Agriculture vs Wildlife
Can They Coexist?
by George Visger, "The Wild Guy"
For as long as there’s been agriculture, humans and wildlife have butted heads. The crux of the conflict is who owns the product. Historically, we as humans moved into an area, converted the native habitat into a non-native species producing ecosystem, and forget about who was there first. And I’m not talking about who was there a year earlier. In many instances, wildlife species have flourished there for thousands of years sustaining themselves on plants and animals native to the area. Once those food or prey species are replaced with others, wildlife has two choices. Move on, or learn to use what resources are available. Unfortunately, on occasion wildlife can be very destructive when it comes to agricultural operations. Let’s take a look at some wildlife interactions our ranchers and farmers face.
A common crop in the Sacramento valley is winter wheat. Back in 2007 and 2008, central valley hard red winter wheat prices ranged from $235 to $245 per ton, hard white wheat $285 - $315 per ton, and way down south in the Imperial Valley, Desert Durum hit $340 per ton. Those were great prices.
The problem is that it’s not only the farmers and consumers who enjoy the product. Winter wheat in the Sacramento valley is planted in November, a time when the ground is moist, days mild, and waterfowl are dumping in. For the most part, ducks don’t cause much of a problem with the exception of widgeon later in the season, but geese, being grazers, do. As the new, tender young wheat shoots begin to sprout, large grinds of geese can wreak havoc on the crop. Especially snow geese. Known to number in the thousands in a single flock, snows, like most other geese, will pull the entire seedling out, roots and all, virtually destroying a crop and potentially causing tens of thousands of dollars in damage overnight.
Coots can also be another problem from late January through late March. Much like geese, coots will graze on fresh sprouts when they have the opportunity. While I was the Lands Manager at Wildlands Inc., one season we were forced to apply for a depredation permit which allowed us to take 500 coots. I had just overseen construction of 110 acres of native seasonal and perennial marsh and native grassland habitats. The Sacramento valley is home to 84 native perennial and 42 native annual grasses, sedges, rushes and cattails. Some of the native grass seeds we used, such as blue wild rye, California melic grass, California melic deer grass, and purple needle grass, cost up to $35 per pound, and were installed at 25 – 35 pounds per acre. We installed most of the seeds by November and by the end of duck season, we not only had a beautiful green carpet sprouting, we had several thousand coots that decided there was no reason to migrate with all the good vittles at the Sheridan Mitigation Bank. Now a Depredation Permit from the US Fish and Wildlife is not an easy procurement. You must be able to show damages, a lot of damages, in order to be allowed to take any species. We easily substantiated the loss of tens of thousands of dollars in not only seed costs, but replacement costs, and lost mitigation revenue as well. Our one day coot shoot produced 500 coots donated to various groups, and convinced the vast majority of the other 2,000 coots to find a quieter neighborhood.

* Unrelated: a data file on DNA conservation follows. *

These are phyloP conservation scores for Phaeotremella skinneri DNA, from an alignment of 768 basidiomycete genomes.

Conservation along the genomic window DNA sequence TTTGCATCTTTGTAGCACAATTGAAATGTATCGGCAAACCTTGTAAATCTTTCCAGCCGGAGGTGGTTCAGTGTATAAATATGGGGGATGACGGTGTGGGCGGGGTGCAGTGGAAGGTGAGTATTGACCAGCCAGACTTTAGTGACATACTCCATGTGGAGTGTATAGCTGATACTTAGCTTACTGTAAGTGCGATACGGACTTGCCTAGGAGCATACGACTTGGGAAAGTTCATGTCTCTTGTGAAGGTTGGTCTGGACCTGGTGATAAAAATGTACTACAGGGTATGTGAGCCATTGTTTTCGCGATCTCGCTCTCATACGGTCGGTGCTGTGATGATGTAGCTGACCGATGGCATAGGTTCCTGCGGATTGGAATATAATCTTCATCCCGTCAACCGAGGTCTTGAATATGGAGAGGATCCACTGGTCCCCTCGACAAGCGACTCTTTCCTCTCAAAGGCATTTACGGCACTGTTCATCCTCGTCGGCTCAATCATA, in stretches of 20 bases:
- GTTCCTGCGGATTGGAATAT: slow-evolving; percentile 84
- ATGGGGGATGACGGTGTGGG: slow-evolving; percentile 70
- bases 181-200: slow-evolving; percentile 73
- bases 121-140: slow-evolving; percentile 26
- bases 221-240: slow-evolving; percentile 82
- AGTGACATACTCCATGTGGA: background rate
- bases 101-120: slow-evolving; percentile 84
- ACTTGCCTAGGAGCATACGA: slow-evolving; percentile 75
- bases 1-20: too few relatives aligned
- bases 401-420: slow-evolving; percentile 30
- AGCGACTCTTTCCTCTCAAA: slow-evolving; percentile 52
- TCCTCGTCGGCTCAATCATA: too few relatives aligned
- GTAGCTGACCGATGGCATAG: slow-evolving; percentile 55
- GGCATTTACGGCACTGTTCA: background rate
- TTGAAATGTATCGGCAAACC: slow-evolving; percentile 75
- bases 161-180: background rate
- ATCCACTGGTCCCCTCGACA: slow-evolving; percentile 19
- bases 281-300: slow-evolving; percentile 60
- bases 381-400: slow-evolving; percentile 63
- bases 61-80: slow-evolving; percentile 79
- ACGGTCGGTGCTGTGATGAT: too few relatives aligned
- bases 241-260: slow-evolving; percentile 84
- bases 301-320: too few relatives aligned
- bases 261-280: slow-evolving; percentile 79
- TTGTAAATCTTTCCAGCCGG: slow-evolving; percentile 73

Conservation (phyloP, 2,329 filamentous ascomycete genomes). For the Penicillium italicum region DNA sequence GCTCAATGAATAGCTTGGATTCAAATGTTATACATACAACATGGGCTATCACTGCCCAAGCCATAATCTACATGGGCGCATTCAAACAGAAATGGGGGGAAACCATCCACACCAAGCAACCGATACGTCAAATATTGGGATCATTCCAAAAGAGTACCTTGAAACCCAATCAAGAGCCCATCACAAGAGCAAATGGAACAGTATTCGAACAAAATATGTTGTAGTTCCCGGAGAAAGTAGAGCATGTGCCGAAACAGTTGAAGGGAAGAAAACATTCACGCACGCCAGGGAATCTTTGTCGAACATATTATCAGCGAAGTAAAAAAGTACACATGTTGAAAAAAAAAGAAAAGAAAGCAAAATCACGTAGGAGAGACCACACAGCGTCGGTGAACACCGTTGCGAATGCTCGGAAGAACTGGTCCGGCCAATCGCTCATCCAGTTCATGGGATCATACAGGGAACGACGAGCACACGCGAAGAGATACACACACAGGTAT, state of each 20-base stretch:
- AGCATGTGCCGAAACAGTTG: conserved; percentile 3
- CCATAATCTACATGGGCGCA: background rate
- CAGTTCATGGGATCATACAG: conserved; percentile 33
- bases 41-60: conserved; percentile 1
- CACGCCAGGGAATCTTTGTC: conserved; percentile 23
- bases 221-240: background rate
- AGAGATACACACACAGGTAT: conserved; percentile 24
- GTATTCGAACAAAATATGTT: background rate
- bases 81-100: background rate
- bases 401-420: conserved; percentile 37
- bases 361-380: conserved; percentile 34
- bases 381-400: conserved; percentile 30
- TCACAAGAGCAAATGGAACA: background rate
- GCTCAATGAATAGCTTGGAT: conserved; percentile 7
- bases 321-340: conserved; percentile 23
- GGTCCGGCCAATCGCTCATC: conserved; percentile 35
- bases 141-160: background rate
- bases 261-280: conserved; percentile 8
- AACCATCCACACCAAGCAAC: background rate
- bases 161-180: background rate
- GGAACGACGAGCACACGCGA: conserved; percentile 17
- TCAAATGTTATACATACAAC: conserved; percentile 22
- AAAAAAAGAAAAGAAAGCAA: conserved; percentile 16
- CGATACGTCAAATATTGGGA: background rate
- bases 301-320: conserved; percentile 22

Passerines, or perching birds, are a bain to our fruit growers, especially those growing stone fruit like cherries, peaches and nectarines. With all but European starlings and English sparrows protected, farmers are faced with a dilemma, either file for a depredation permit which can be time consuming, but which allows one to remove (shoot or trap) a specific number of birds, or come up with a non- lethal deterrence, such as foil tinsel in orchards and vineyards, scarecrows, or noise makers such as gas powered canons or cracker shells. I have used all of the above to protect native habitats we constructed when I was the Lands Manager at Wildlands. Problem is, some of the methods are not very effective or cost efficient.
Another problem our ranchers face is depredation of crops by deer and hogs. Deer especially like the young grape vines, and a small herd of blacktails camping out in a vineyard overnight can literally destroy the equivalent of several cases of expensive vino. Compound that nightly for a few weeks and you get the picture. Hogs are notorious for rooting up freshly planted or ripe barley and wheat fields. But not all wildlife/agricultural interactions are negative.
Despite waterfowl having the potential to cost farmers big bucks, they are now paying it back. As the burning of rice fields was phased out, farmers who used to burn to get rid of the rice stalks which are rich in silica, then prevented the stem from decomposing. Now, instead of burning, they reflood the fields and hold water on for a couple months after duck season. That not only reduces air pollution in the valley, it encourages more waterfowl to hang in the valley longer. The churning action of waterfowl feeding in the flooded fields, in combination with the microbial “seeding” action from all their poop, accelerates the decomposition of the silica laden rice straw, not only fertilizing the field, but making it easier to plow and prep the field for the next planting.
Some of our herbivorous game animals will target non-native invasive plant species for food, helping to prevent the spread of undesirables.
The bottom line is not all wildlife/agricultural interactions are negative. In fact, many times it’s a positive return for both parties.